Portugal seeks inspiration in Danish sustainable transport solutions
Since 2014, the Portuguese Government has been busy implementing an ambitious economic, social and developmental strategy. Known as Portugal 2020 Strategy, the EU-funded partnership agreement has focused on four thematic policy areas that aim to stimulate sustainable growth and employment in the country. While the first three thematic areas have been concerned with competitiveness and internationalisation, social inclusion and employment and human capital, the fourth, the so-called PO SEUR - Operational Programme for Sustainability and Efficient Use of Resources, addresses sustainable growth head on; seeking to navigate the transition to a carbon neutral economy that is ultra resource-efficient while simultaneously mitigating and adapting to climate change risks.
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Portugal’s transition to a low-carbon economy
Portugal has made significant progress in the years since 2014 and is poised to meet its PO SEUR goals ahead of the 2020 deadline. At present, the country is among the top ten most sustainable European nations, due to its diverse number of renewable energy sources and its reduction in CO2 emissions. Renewable energy sources accounted for 42 per cent of the country’s electricity production in 2017 and Portugal possesses Europe's third largest share of wind energy in its electricity supply at 24 per cent, which places it behind Denmark at 41 per cent and Ireland at 28 per cent. Furthermore, it is one of a handful of countries in Europe that will have phased out coal by 2030. All of these are stepping-stones designed to achieve the goal of becoming carbon neutral by 2050. Going forward, Portugal is aiming to increase the amount of solar power in its energy mix and improve grid connections with its neighbours, France and Spain.
Urban mobility and sustainable transportation the next step
While the country has made impressive progress in a short space of time, it is now shifting its focus to another headache on the journey to a carbon neutral economy, namely that of transport. It is against this backdrop that Portugal’s foreign minister, Augusto Santos Silva visited Denmark and State of Green’s showroom. House of Green last week, where he was introduced to the Danish approach to achieving carbon neutrality, with a special focus on cities and sustainable urban transportation. The shift in Portugal's focus is timely. given that transport is responsible for approximately 23 per cent of global energy-related CO2 emissions and in Portugal, this figure is slightly higher. Furthermore, urbanisation is gathering pace across the globe, with more and more flocking to urban areas, placing pressure on the transport system and sending transport-related emissions in cities on an upward spiral. Therefore, Portugal is currently examining ways to reduce transport-related emissions in Lisbon and Porto - its largest cities.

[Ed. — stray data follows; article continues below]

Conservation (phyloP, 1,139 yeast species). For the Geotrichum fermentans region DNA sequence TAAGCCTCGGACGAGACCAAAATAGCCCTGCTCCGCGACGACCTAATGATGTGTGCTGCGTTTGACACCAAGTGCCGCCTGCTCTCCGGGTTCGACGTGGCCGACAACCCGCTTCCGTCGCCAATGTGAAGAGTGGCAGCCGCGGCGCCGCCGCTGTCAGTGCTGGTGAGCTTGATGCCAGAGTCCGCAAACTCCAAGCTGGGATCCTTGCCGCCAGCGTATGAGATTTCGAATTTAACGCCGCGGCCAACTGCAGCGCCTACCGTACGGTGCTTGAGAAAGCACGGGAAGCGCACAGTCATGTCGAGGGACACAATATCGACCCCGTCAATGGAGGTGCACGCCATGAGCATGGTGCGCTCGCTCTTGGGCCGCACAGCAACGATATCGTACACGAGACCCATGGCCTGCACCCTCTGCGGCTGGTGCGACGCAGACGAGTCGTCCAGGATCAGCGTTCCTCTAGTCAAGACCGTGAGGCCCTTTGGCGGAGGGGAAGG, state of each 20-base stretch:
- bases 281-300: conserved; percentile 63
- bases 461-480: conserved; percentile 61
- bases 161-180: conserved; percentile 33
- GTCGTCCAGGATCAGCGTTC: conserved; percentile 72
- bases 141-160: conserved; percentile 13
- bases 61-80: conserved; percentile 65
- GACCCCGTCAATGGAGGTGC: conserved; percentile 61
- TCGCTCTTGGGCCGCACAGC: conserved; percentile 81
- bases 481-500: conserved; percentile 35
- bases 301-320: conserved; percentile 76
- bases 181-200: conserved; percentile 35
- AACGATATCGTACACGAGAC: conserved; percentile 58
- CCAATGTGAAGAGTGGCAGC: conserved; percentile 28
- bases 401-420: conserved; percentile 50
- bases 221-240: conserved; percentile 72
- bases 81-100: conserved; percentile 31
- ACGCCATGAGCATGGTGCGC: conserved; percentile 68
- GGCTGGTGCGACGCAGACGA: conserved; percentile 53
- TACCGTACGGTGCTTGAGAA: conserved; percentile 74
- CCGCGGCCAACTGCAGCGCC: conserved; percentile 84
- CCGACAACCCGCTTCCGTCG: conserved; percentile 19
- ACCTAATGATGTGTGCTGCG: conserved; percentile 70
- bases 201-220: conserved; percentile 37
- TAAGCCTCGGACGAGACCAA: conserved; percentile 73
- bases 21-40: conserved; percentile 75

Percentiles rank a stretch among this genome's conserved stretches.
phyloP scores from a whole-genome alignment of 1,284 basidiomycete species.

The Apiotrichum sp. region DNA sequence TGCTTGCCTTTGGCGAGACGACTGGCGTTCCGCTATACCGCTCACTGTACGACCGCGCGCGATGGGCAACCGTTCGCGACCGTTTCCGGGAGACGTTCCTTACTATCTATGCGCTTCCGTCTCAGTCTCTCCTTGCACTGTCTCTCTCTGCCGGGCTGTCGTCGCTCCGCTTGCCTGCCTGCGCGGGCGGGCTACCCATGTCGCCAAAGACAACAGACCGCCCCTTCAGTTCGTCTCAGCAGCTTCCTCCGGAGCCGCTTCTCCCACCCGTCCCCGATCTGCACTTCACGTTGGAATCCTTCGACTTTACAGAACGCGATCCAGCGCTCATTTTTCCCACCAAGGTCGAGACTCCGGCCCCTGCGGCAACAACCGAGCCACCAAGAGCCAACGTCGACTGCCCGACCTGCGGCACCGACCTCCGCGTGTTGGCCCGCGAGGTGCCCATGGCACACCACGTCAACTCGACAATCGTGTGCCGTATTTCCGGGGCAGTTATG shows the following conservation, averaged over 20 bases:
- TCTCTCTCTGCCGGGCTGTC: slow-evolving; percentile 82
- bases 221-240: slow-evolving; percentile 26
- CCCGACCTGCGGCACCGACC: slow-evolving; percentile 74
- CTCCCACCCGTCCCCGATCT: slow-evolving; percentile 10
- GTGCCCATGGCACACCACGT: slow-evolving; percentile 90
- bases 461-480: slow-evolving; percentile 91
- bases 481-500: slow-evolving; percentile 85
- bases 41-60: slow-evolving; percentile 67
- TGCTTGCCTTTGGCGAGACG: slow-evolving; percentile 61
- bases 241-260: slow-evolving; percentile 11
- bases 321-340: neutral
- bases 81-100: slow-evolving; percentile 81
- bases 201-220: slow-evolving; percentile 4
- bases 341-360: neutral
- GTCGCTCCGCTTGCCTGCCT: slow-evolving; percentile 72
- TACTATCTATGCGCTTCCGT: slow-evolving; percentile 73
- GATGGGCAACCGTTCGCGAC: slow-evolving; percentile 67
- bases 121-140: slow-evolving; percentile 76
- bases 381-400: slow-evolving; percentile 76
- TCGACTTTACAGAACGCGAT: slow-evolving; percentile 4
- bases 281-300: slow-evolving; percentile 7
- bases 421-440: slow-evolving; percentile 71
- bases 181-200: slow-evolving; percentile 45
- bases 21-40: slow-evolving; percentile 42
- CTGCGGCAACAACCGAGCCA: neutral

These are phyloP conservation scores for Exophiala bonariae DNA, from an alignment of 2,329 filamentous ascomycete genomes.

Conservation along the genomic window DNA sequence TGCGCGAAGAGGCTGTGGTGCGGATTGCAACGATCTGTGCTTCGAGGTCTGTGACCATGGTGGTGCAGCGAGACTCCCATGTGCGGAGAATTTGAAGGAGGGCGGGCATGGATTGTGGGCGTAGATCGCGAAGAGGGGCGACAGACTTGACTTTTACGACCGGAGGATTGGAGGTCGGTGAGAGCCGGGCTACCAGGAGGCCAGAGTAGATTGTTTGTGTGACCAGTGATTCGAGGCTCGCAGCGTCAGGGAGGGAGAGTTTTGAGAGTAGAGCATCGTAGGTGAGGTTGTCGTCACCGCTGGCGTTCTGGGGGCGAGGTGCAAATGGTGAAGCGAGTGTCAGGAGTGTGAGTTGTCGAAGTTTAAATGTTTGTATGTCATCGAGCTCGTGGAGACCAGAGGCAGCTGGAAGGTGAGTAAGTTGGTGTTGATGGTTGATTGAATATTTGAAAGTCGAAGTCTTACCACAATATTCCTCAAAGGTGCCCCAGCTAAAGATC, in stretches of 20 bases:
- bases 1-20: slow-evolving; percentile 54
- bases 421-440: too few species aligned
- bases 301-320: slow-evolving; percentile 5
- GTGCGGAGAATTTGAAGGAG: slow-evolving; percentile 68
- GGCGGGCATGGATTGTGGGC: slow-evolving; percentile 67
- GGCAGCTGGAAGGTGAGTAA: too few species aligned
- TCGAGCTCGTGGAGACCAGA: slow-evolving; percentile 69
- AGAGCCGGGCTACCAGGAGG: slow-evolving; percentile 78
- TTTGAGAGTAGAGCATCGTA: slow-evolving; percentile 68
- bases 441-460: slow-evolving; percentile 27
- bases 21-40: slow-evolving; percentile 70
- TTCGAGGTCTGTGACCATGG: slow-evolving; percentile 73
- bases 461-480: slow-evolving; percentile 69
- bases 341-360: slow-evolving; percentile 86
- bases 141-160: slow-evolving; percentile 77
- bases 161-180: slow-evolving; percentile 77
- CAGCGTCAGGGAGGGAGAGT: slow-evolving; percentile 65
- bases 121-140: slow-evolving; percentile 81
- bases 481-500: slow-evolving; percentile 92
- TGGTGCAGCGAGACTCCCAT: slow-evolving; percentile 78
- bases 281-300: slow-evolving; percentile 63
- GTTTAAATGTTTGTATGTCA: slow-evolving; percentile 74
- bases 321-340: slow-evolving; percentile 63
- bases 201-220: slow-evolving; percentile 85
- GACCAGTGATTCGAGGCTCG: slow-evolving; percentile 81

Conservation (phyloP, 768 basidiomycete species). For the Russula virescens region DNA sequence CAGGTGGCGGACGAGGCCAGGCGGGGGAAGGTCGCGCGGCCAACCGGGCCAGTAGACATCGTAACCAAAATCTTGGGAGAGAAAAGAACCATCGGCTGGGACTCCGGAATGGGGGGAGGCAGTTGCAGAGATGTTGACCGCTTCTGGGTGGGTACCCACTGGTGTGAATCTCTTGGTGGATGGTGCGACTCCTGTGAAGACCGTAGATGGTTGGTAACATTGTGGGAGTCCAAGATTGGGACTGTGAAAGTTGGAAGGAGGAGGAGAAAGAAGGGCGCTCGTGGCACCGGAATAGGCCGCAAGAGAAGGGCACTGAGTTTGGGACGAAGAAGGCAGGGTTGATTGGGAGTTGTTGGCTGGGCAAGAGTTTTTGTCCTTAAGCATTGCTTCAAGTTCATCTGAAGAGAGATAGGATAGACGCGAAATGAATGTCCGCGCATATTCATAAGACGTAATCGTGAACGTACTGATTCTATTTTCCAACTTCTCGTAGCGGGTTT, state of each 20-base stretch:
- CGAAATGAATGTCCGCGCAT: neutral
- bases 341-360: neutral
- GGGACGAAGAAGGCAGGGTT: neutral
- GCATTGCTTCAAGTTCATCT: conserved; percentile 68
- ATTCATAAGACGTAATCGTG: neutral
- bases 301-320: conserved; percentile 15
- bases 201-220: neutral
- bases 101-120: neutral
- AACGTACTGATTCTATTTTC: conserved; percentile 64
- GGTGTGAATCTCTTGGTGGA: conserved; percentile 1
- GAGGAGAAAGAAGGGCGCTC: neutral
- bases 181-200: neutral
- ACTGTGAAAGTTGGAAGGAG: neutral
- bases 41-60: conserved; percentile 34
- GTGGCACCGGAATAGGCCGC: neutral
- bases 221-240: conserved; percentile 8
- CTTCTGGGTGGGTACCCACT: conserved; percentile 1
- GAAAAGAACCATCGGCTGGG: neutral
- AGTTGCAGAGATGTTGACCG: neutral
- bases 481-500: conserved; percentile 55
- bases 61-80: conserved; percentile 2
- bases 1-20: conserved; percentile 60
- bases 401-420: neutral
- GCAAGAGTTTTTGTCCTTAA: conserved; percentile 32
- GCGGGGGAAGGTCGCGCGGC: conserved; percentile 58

At the moment, plans are underway to replace the Lisbon and Porto’s fleet of public buses with electric-powered vehicles and install two underground networks. The aim is that city dwellers will opt to replace journeys previously undertaken by car with sustainable public transport options.
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The Danish approach to sustainable urban transportation
While Denmark still has significant sustainable transport challenges, the country has namely managed to decouple transport-related emissions from an increase in transport demand. This has primarily been achieved through investments in transport infrastructure and new modes of transport, such as the use of alternative fuels in public transport.
Denmark focuses on integrated transport systems, allowing its citizens to move seamlessly between various modes of transport in different parts of cities. It does so by ensuring different modes of transport are interconnected and the same payment system can be utilised across the different transport options. This approach means for example that Copenhagen’s Kastrup international airport can serve 4.3 million inhabitants, almost three times the city’s population and that two-thirds of passengers travel to the airport using public transportation.
In collaboration with 23 municipalities, Denmark’s capital region has established a network of cycle super highways, which are intended to encourage commuters to cycle to and from work – also on journeys that are longer than five kilometres. By making it easy, safe and healthy to cycle to work, traffic congestion is reduced, pollution is improved and public health benefits.
Commenting on his visit to State of Green, Mr Silva stated: “All that Denmark is doing in terms of liveable and sustainable cities is a very good example for Portugal. We are working in order to promote electrical mobility in our cities and in our transportation sector, an area where we can find inspiration in Danish ways”.
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